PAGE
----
Trucks deliver first food to Syria’s Ezzor after siege

Deir Ezzor: Trucks carrying food entered Syria’s Deir Ezzor city on Thursday, the first time supplies have been delivered via a newly opened road after government troops broke a siege.  A local journalist contributing to AFP confirmed that a convoy of 40 trucks carrying food had entered the city, two days after the army and allied forces breached an IS group siege. “This is the first convoy of foodstuff to enter the city for nearly three years,” said Mouin al Akl, an official with the Syrian Trade Association, which contributed the supplies to be distributed to local shops for sale.

“These convoys are a dream come true,” said Um Adel, a 58-year-old housewife. “In Deir Ezzor, we were dead, and the breaking of the siege has brought us back to life again,” she said.
Twelve-year-old Nahla al Hamad was waiting for a taste of fresh fruit.
“I’ve been longing to eat just one apple, I haven’t eaten fruit for three years,” she said. “I can’t express how happy I am,” she added. “We’re going to go back to school and rebuild Deir Ezzor.” Syrian troops on Tuesday broke through a years-long siege imposed by IS militants on tens of thousands of civilians in Deir Ezzor.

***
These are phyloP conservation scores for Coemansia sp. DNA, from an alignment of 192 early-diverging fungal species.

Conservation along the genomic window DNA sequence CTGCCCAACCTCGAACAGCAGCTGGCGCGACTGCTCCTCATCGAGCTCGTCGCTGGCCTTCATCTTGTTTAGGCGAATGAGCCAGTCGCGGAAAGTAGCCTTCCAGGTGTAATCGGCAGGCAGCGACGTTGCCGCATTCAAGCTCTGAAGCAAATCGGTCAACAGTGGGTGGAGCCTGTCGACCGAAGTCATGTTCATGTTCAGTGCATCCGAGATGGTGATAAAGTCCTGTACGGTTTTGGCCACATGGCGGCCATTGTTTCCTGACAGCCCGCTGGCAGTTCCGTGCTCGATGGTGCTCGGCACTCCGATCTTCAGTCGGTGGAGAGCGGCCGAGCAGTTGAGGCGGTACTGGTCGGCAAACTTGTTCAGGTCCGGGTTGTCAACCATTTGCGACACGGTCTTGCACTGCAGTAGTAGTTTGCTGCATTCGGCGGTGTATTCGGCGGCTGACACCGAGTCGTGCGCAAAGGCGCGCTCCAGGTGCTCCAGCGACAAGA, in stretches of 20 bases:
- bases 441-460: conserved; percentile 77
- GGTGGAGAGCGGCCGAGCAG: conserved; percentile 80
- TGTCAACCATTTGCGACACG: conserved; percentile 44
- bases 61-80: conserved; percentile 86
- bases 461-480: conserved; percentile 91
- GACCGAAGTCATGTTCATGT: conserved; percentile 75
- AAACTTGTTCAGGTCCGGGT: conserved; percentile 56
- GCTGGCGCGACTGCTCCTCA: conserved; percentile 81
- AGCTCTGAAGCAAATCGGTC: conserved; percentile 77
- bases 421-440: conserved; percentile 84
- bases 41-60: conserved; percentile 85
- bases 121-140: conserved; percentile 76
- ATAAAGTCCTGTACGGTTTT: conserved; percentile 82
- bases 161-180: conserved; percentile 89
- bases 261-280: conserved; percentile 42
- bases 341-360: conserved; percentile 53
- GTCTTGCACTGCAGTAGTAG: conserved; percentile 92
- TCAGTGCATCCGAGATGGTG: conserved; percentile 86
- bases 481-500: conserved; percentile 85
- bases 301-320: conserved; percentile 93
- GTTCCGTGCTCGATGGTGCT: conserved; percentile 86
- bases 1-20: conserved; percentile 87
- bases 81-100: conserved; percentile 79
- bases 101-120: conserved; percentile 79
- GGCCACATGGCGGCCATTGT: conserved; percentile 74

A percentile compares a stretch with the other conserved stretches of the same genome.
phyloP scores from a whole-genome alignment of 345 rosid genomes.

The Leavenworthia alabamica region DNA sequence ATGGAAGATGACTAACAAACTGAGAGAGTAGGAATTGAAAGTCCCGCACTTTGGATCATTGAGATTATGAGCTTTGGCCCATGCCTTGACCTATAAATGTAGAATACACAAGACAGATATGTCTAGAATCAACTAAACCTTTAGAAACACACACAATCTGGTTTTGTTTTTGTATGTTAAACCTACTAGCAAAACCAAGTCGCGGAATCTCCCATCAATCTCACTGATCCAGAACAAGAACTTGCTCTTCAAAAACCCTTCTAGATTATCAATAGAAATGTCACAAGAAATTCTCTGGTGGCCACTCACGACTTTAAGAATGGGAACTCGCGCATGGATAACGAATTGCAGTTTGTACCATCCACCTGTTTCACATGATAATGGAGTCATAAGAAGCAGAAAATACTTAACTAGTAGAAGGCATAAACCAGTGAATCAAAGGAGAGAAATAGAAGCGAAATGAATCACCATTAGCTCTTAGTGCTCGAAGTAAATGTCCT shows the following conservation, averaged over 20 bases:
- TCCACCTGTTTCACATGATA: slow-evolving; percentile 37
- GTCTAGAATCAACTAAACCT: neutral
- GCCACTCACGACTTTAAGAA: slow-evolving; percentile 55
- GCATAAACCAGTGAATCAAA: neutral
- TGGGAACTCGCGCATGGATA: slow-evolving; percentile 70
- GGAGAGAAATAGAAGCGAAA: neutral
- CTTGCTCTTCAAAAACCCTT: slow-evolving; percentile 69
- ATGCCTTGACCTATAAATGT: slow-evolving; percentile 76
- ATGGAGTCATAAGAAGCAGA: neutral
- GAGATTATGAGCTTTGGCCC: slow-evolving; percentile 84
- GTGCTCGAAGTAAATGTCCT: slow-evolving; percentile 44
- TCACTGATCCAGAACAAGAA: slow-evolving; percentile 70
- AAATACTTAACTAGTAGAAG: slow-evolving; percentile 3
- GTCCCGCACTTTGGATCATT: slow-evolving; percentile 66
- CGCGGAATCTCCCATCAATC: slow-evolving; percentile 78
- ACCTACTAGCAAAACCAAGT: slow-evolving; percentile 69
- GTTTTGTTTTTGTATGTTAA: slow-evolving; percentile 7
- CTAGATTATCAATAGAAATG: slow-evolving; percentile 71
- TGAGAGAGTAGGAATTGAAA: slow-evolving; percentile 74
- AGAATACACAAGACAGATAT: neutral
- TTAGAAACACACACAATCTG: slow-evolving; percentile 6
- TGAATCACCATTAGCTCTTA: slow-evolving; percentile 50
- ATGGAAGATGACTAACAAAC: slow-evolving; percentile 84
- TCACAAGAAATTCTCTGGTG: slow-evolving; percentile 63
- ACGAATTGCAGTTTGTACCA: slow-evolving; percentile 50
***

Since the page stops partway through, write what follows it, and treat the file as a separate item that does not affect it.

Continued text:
The Russian-backed soldiers and allied fighters opened a route through the Brigade 137 base on Deir Ezzor’s western edge and had been working since Tuesday to de-mine it to allow the convoy to enter. A second part of the city, including its key military airport and surrounding neighbourhoods, remains under IS siege.
Syria’s state news agency SANA said additional supplies were headed for the city, including ambulances and medication.
Another convoy carrying food but also clothing and other items is also expected to arrive in the coming days.
Some 100,000 people were estimated to be trapped in government-held areas under IS siege before troops broke into Deir Ezzor.
The government was able to periodically bring in supplies by helicopter and the United Nations airdropped aid into the city, but it was otherwise cut off by the siege. — AFP